Macy's To Shutter 150 Stores And Step Up Bloomie's Expansion

With a potentially hostile suitor nipping at its heels, Macy’s unveiled sweeping plans for a “bold new chapter.” The moves include closing 150 Macy’s stores, leaving just 350 in place. The new initiative also involves a rapid expansion of Bloomie’s, the small-format version of Bloomingdale’s, and the company’s Blue Mercury beauty and spa chain.

Macy’s announced the initiatives along with fourth-quarter financial results, underscoring just how deep the retailer’s problems are. Net sales for the quarter dipped 1.7% to $8.1 billion, compared with $8.3 billion in 2022, with digital sales dropping 4%. Comparable sales at Macy’s sank 6% and eased 1.5% at Bloomingdale’s. Blue Mercury saw a sales increase of 2.3%.

Macy’s swung to a loss of $71 million, compared to net income of $508 million in the year-ago quarter.



Short-term, the company is not offering much hope for improvement, forecasting that sales this year will likely be in the range of a 1.5% decrease to a 1.5% gain.

“We view fiscal 2024 as a transition and investment year,” says Tony Spring, Macy’s new CEO, on a call webcast for investors. “And we expect to return to consistent sales and earnings growth beginning in 2025.”

Spring, who takes the CEO spot after spending 33 years at the company’s Bloomingdale’s banner, carefully detailed the strategy behind the store closures, which will take place over three years.

“While these stores account for 25% of our square footage, they generate less than 10% of sales,” Spring says. The closures will free Macy’s to better focus on the remaining 350 “go forward” locations. And while Macy’s has undertaken multiple “strengthen the brand” initiatives in the past, he says this effort is more consumer-centric. It’s based on seven months of research that included surveys of more than 60,000 customers.

The closures amount to roughly a third of Macy’s fleet of stores.

The company is also focusing on expanding into luxury, including opening more Bloomie’s locations beyond its bicoastal roots. “The adage that fashion trends begin in L.A., New York or Miami and then migrate no longer holds,” Spring says. “With the rapid growth of social media and recent population shifts, the fashion playing field is leveled.”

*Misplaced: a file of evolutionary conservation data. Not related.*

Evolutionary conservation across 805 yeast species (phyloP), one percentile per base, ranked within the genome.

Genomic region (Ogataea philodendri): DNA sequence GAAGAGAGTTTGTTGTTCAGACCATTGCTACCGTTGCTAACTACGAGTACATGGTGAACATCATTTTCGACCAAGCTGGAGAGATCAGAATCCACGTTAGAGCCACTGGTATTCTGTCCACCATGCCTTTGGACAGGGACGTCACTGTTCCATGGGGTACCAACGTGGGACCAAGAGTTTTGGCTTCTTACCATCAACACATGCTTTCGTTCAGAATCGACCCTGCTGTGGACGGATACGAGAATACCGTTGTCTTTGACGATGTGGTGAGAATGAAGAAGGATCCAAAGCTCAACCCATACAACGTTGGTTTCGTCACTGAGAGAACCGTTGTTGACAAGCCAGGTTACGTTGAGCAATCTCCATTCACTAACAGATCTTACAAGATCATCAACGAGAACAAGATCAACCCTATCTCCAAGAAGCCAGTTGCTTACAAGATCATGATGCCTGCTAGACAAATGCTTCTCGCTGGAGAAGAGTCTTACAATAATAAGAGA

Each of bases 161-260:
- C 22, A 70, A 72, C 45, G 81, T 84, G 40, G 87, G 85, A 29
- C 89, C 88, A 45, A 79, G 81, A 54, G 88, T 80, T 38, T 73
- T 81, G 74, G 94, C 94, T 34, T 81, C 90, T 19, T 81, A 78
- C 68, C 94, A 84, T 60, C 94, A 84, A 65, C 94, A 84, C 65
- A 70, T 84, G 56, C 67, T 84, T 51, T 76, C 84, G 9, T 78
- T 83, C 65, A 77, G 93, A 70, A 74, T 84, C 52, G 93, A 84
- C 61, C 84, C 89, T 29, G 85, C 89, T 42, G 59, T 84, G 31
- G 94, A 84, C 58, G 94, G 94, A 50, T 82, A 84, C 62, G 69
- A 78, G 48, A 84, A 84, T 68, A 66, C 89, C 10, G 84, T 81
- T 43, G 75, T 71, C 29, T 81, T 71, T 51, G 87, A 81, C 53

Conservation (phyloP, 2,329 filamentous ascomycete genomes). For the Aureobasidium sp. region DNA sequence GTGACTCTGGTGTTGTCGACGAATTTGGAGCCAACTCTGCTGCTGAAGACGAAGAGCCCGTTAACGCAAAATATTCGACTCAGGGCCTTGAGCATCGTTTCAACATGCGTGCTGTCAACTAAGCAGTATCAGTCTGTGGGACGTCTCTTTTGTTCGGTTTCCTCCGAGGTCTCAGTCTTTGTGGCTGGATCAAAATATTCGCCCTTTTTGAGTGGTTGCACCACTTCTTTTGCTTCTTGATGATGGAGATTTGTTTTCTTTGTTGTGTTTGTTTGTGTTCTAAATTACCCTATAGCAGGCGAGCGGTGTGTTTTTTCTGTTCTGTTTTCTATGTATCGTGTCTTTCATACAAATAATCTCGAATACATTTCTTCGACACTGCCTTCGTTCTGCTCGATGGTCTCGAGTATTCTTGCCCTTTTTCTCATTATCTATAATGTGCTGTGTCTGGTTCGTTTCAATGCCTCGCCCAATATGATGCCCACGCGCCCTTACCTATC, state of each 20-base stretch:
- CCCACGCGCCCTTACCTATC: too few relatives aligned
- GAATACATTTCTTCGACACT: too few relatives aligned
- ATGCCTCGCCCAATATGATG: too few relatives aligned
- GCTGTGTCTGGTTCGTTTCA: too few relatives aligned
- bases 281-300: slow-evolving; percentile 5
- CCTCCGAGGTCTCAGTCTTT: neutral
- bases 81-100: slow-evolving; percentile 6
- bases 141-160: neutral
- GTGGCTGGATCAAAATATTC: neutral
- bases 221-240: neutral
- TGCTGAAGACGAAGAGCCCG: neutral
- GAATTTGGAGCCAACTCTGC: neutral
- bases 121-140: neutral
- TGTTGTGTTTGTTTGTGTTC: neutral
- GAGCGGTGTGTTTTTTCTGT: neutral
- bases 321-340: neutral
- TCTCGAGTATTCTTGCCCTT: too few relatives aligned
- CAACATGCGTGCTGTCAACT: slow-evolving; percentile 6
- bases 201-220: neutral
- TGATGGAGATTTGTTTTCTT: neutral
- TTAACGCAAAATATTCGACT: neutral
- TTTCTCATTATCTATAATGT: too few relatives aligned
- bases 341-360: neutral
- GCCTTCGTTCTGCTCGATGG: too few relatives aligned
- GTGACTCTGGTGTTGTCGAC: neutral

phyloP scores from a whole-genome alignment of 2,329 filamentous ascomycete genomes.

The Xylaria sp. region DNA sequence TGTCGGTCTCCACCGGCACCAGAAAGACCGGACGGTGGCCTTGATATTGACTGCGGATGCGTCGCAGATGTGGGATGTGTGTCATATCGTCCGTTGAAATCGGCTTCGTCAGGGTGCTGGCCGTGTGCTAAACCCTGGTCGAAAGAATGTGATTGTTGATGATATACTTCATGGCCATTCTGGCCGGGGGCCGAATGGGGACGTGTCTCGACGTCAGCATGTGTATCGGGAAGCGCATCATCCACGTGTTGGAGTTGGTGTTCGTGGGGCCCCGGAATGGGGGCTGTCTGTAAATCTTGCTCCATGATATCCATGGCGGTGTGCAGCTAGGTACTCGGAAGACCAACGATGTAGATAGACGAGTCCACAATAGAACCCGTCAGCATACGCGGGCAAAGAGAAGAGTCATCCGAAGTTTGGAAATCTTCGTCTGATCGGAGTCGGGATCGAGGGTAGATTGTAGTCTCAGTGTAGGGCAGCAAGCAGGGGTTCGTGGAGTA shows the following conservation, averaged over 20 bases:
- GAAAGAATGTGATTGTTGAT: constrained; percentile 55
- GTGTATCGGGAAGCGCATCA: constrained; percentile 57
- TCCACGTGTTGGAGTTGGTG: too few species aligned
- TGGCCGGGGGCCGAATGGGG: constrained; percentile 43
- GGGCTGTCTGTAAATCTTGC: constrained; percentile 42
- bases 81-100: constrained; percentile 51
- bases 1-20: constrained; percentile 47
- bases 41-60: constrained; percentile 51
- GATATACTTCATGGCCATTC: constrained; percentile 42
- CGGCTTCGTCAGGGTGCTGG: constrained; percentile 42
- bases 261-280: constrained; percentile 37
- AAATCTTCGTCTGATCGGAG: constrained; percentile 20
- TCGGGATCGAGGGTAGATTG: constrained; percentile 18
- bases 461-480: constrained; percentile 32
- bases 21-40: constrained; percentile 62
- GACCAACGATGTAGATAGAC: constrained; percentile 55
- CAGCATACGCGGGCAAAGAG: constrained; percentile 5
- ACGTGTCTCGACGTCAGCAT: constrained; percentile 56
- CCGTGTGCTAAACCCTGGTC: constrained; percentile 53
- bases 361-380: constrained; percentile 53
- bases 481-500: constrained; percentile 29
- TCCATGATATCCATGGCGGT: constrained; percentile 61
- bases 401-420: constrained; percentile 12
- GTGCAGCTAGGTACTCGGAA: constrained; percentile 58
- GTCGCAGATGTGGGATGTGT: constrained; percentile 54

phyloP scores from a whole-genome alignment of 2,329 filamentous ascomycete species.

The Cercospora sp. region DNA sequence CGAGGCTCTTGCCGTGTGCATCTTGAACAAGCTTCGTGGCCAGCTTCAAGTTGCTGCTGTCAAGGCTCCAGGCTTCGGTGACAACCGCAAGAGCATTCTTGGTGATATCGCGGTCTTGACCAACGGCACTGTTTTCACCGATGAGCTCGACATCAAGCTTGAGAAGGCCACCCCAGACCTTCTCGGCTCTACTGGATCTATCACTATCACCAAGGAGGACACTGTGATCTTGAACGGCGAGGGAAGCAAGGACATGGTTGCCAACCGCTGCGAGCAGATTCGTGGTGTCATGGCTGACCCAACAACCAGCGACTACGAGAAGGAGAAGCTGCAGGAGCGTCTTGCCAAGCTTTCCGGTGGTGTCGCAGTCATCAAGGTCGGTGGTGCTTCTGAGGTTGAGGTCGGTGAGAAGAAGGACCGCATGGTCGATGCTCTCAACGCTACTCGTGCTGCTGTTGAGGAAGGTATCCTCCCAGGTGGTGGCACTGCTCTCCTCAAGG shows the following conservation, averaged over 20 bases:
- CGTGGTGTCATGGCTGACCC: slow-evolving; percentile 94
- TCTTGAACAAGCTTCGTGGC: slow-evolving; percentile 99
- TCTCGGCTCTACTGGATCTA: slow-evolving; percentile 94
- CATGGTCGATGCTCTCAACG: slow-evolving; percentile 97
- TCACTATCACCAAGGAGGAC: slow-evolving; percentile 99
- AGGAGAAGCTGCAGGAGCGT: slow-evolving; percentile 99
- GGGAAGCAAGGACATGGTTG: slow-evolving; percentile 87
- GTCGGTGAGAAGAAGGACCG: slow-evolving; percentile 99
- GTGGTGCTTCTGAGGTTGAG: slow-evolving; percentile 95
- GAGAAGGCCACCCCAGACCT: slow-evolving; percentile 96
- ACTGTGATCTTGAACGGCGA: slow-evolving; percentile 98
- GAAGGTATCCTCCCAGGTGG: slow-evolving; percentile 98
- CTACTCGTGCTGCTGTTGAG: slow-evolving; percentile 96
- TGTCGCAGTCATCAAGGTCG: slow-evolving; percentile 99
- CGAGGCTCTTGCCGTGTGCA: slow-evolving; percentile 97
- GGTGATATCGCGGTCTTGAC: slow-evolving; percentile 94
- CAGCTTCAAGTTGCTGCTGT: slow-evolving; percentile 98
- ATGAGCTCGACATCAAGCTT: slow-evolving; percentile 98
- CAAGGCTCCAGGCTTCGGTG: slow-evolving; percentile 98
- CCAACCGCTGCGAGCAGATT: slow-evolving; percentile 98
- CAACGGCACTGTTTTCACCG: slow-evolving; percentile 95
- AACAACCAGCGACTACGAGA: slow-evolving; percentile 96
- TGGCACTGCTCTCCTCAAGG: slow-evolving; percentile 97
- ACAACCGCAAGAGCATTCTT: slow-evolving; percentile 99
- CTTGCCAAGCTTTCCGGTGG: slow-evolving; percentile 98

The Bloomingdale's nameplate is physically only in 14 of the top 50 markets now. Macy’s will open 15 Bloomie’s and Bloomingdale outlets in new and existing markets in the next three years.

Between Bloomingdale’s and Blue Mercury, Macy’s has a proven advantage with luxury shoppers, Spring says. Those nameplates “provide a mix of accessible and aspirational product, top-notch customer service and an elevated omnichannel shopping experience that's warm and inviting, but doesn't take itself too seriously.”

Earlier this month, the company rejected a $5.8 billion buyout bid from Arkhouse Management and Brigade Capital Management. That group thinks it can add value for shareholders by maximizing Macy’s real estate holdings.

The group then nominated nine directors for Macy’s board. On the call, Spring says the board is evaluating those nominees, adding that he would not take questions related to the unwanted bid.

However bold the new plan is, the latest numbers aren’t a good look for the department store giant. “The gloomy results leave Macy’s in a very difficult position,” writes Neil Saunders, managing director of GlobalData, in his note on Macy’s results. “It is a business with weak profit and no growth story at a time when a positive narrative is desperately needed to reassure investors.”

Saunder adds that he believes the company can execute the operational and logistical components of the new plan and is “reasonably comfortable with the push to luxury.”

However, he sees the Macy’s makeover as a much heavier lift. “It will be a long, hard slog to stop and reverse all the rot that has infected the Macy’s brand over many years.”

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